Epoch times photo
Protesters display signs at the Invasion Day rally in the city in Melbourne, Australia, on Jan. 26, 2021. (Darrian Traynor/Getty Images)

The question is whether Australia Day ought to serve extraneous functions by remedying the disadvantages still endured by Indigenous people in Australia.

Or is it simply a day that should unite all Australians, regardless of race or ethnicity to celebrate our common endeavors, achievements, and aspirations?

There is a perceived or real danger that the selection of another day as Australian Day, or its abolition altogether, would merely be a futile and meaningless symbolic gesture that would not improve the plight of Australia’s Indigenous population, or provide them with more opportunities and possibilities for full participation in public life.

Symbols are often just inadequate window-dressing substitutes for projects that would make a real difference in the lives of people.

The demand to abolish Australia Day is a backward-looking strategy, which, by itself, is incapable of improving the lives of Aboriginal people.

Australia Day is a day that should be celebrated by all Australians. Its characterization as “Invasion Day” is thus a divisive strategy that cannot unite people but will instead divide them.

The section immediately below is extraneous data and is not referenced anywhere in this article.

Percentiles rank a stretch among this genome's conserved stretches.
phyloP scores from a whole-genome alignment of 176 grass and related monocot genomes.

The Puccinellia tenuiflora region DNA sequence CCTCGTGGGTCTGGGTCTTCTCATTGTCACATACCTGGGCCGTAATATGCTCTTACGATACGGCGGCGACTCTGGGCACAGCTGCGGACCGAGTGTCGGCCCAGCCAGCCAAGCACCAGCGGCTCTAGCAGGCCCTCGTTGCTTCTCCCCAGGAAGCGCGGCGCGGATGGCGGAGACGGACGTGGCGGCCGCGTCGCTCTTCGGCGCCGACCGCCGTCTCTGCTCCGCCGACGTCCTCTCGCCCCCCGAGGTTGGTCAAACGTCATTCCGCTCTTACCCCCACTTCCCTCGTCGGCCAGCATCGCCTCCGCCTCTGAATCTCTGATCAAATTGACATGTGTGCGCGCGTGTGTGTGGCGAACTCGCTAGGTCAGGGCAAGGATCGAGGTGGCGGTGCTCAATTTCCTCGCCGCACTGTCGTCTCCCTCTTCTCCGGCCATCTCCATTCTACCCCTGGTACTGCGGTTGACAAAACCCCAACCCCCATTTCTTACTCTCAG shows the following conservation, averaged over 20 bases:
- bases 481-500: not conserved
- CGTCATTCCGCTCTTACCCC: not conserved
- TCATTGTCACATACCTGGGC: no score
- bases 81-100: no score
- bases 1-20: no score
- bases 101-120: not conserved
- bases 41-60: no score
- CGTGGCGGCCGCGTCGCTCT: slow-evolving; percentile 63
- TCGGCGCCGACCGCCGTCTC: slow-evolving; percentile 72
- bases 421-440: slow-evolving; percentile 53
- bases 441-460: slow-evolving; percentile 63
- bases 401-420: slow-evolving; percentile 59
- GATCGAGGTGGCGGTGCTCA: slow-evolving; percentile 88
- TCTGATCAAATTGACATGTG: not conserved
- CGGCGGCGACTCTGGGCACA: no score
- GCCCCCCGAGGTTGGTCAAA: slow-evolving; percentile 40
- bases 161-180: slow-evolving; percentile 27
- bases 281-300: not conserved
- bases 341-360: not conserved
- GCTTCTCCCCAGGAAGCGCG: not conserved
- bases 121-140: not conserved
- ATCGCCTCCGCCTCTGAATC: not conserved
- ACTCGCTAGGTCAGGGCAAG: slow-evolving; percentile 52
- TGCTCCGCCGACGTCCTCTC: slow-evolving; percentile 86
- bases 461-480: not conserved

Views expressed in this article are the opinions of the author and do not necessarily reflect the views of The Epoch Times.

Gabriel moens


Gabriel A. Moens AM is an emeritus professor of law at the University of Queensland, and served as pro vice-chancellor and dean at Murdoch University. In 2003, Moens was awarded the Australian Centenary Medal by the prime minister for services to education. He has taught extensively across Australia, Asia, Europe, and the United States. Moens has recently published two novels “A Twisted Choice” (Boolarong Press, 2020) and “The Coincidence” (Connor Court Publishing, 2021).